Taking Action For the Homeless:  Five grade 6 students realized a need and wanted to help. They created posters, made daily announcements and rallied up other students to help collect items and monetary donations. For two weeks they worked at stations within the school during their breaks. They arranged to deliver items and donations to the Fredericton Homeless Shelter.

Nobody starts out homeless. However, during one’s lifetime, various circumstances turn necessities we all take for granted, like food and shelter, into scarce resources. Whether it be mental health issues, addiction or family circumstance, some people lose their way. Most of us are too busy to see the problem of homelessness dismissing it's existence.  But we can't dismiss the human being. Someone's brother, father, son, sister, mother and daughter

The traditional tale of Jack and the Beanstalk was used to demonstrate how easily we judge others by their appearance and behavior. We are all guilty of making assumptions based on what we see and many times these assumptions are wrong. Students read the tale and responded to the question, “What do you think of the giant?” All responses were negative because the story is told from Jack’s point of view. Then we looked at the giant’s personal diary and students learned how they had misunderstood him. We never know for sure what motivates other people to behave the way they do.  Nor can we ever truly understand a person’s heart unless we take the time to know them.  Jerry the Giant in Jack and the Beanstalk is a good example.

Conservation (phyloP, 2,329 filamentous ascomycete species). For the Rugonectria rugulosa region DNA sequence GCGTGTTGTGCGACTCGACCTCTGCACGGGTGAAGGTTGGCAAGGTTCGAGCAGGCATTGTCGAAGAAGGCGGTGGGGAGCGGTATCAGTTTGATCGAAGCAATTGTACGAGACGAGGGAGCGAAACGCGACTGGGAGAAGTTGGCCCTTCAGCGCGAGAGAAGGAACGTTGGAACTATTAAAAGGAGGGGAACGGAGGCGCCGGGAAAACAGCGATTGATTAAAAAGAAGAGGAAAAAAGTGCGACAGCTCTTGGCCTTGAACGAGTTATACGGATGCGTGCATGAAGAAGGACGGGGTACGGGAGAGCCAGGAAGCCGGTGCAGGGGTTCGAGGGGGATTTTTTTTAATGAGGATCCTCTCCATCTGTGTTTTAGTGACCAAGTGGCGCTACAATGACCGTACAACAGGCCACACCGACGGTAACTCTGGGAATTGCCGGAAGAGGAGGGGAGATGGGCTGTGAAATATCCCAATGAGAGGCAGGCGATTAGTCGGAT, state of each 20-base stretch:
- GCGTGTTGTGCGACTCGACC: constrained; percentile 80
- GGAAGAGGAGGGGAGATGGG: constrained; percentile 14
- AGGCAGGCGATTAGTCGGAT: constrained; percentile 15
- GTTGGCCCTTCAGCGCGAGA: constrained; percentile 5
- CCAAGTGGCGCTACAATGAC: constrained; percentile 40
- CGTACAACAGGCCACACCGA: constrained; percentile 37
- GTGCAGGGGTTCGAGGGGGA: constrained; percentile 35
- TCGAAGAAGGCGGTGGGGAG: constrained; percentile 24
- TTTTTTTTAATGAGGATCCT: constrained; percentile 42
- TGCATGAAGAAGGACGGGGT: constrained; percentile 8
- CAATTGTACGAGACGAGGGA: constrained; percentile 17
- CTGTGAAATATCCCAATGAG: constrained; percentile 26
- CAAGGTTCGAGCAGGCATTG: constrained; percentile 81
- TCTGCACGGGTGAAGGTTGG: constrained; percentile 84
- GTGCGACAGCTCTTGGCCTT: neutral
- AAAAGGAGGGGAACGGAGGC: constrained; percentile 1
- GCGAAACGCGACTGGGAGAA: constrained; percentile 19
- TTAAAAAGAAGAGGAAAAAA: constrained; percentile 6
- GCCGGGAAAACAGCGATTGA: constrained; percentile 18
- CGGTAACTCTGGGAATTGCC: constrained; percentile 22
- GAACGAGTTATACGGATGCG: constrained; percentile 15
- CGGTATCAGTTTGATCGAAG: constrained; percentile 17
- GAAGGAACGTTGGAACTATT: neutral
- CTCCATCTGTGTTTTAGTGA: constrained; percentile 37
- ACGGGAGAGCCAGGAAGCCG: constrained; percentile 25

The traditional tale of Jack and the Beanstalk was used to demonstrate how easily we judge others by their appearance and behavior. We are all guilty of making assumptions based on what we see and many times these assumptions are wrong. Students read the tale and responded to the question, “What do you think of the giant?” All responses were negative because the story is told from Jack’s point of view. Then we looked at the giant’s personal diary and students learned how they had misunderstood him.